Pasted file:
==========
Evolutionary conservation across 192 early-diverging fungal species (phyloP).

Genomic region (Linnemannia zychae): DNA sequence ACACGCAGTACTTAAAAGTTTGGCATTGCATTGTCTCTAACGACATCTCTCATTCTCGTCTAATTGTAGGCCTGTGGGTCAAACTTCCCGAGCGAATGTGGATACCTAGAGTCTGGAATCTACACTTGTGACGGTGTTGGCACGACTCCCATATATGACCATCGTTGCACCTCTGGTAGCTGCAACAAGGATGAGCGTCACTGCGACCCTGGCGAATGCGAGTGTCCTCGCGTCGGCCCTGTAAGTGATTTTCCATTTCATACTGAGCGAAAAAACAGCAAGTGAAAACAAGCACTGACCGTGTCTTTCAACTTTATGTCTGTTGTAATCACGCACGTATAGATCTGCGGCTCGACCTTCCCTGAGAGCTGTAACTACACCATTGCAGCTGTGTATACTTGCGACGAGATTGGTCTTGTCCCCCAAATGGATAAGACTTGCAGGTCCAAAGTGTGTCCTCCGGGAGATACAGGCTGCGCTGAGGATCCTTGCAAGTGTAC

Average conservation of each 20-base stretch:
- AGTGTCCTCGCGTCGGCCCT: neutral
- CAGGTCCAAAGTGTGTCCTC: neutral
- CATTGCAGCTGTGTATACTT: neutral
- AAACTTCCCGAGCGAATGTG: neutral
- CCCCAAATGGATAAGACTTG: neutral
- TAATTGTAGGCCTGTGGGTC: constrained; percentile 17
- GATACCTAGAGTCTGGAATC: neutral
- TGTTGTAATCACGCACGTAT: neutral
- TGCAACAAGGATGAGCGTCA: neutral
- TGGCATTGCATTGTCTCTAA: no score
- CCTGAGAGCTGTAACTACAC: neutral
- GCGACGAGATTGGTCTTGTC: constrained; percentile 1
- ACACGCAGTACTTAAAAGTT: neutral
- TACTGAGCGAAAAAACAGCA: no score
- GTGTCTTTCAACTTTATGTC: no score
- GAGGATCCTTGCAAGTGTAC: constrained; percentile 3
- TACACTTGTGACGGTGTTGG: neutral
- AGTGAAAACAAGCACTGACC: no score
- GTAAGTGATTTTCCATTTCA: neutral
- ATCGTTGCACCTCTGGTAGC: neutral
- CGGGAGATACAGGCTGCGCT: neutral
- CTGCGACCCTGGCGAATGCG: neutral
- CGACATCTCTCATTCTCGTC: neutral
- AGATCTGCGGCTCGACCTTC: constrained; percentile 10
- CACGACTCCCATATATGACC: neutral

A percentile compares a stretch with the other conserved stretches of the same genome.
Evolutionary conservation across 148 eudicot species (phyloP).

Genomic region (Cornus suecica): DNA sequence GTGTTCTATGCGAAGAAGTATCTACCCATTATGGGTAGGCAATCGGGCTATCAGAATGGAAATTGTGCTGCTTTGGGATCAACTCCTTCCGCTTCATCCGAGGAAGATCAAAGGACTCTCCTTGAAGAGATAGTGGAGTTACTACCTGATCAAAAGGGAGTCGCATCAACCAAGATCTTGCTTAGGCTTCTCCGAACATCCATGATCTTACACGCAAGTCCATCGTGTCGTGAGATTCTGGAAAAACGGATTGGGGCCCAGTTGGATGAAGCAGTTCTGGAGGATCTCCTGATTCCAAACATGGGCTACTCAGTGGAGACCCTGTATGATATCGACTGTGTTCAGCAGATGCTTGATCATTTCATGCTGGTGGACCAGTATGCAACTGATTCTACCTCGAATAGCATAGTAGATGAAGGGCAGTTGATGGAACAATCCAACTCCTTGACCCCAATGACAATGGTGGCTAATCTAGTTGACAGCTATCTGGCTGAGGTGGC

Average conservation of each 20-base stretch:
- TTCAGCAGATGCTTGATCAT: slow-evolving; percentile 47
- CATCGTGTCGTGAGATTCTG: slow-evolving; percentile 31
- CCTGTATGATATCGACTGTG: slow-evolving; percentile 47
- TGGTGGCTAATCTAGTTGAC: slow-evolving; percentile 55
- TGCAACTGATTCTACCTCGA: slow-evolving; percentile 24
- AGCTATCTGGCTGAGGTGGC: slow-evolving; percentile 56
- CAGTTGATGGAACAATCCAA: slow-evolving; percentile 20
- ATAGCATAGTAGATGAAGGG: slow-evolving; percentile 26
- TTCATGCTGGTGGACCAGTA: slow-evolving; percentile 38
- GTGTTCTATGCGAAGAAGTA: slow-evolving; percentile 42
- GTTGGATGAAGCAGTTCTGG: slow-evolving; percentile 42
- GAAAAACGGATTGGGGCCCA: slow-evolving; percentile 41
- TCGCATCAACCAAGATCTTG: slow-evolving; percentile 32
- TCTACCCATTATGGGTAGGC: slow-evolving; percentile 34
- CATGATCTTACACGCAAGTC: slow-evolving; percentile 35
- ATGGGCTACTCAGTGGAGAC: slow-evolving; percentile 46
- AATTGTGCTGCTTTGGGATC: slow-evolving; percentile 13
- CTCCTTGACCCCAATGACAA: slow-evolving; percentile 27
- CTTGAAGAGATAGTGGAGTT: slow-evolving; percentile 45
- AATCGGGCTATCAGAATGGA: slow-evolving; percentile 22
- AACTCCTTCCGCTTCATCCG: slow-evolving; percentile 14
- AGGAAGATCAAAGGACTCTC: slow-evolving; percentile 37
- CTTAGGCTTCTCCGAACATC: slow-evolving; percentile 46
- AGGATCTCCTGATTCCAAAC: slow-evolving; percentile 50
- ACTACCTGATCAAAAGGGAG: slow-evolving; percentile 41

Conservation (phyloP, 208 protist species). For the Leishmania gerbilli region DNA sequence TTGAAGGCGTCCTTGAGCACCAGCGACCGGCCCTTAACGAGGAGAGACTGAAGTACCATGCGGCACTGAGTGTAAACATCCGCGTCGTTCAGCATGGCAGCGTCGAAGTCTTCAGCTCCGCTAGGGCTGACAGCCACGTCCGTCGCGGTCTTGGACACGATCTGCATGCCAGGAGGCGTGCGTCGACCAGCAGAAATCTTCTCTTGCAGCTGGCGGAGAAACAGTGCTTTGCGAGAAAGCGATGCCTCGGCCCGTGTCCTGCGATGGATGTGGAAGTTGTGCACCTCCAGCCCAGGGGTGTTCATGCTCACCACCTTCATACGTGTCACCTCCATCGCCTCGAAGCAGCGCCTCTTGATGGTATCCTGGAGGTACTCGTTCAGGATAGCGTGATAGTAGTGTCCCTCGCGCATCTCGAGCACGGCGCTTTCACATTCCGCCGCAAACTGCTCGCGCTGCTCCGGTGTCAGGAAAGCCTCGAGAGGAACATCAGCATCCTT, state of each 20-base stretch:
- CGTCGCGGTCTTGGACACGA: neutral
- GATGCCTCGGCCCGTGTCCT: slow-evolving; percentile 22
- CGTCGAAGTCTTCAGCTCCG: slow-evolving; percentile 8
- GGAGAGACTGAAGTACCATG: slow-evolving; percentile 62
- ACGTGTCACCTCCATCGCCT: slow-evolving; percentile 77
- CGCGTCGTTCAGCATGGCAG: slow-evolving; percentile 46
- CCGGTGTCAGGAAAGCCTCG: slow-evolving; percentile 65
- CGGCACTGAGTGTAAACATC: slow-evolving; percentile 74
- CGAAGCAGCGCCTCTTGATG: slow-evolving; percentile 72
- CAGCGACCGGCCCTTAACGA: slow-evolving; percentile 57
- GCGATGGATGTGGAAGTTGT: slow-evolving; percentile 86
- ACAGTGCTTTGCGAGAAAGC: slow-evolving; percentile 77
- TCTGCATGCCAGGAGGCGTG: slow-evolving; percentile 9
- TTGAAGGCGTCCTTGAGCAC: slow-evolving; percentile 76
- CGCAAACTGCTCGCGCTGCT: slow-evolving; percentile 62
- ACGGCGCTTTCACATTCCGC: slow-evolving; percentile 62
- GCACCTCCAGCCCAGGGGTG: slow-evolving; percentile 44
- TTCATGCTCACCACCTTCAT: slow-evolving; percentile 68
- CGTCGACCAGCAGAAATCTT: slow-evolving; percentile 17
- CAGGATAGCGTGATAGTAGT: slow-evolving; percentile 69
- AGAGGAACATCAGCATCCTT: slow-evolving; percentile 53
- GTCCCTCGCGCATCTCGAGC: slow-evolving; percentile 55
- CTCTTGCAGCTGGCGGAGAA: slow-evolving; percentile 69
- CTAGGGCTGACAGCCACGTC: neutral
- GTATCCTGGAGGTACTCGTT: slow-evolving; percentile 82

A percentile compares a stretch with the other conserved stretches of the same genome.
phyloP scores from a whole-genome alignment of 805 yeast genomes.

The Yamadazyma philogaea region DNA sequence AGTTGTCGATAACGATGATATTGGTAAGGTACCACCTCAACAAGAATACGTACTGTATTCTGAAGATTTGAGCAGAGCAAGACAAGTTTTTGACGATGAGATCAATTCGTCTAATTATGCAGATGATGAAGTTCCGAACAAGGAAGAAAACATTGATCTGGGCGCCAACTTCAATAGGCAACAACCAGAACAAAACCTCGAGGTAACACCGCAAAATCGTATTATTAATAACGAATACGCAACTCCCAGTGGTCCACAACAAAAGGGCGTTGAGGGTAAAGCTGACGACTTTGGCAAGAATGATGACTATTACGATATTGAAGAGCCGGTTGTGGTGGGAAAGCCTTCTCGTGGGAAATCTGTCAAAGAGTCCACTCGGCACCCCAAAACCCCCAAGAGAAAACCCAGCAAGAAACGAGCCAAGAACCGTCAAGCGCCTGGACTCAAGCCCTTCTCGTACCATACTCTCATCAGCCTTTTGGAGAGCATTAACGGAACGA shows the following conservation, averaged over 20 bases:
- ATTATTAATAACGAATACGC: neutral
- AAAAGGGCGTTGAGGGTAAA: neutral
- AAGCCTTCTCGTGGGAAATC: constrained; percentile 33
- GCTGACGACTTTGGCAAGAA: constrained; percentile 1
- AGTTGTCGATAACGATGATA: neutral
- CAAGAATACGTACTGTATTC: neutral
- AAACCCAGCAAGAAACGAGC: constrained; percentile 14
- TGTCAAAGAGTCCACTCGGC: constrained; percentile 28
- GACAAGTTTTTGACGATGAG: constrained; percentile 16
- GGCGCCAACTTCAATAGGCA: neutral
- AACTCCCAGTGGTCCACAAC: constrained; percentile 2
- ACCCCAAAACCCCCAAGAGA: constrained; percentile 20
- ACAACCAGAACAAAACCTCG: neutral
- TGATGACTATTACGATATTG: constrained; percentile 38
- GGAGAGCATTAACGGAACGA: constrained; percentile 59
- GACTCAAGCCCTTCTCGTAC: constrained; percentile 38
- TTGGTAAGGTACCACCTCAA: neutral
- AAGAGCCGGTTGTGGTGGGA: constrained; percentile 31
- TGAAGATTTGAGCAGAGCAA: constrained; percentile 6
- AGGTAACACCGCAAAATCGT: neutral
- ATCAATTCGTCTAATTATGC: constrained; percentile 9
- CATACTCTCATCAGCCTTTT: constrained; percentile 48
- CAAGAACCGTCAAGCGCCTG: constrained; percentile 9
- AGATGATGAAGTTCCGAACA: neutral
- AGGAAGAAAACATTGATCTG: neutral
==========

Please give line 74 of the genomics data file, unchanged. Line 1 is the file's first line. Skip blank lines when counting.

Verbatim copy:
- ACGGCGCTTTCACATTCCGC: slow-evolving; percentile 62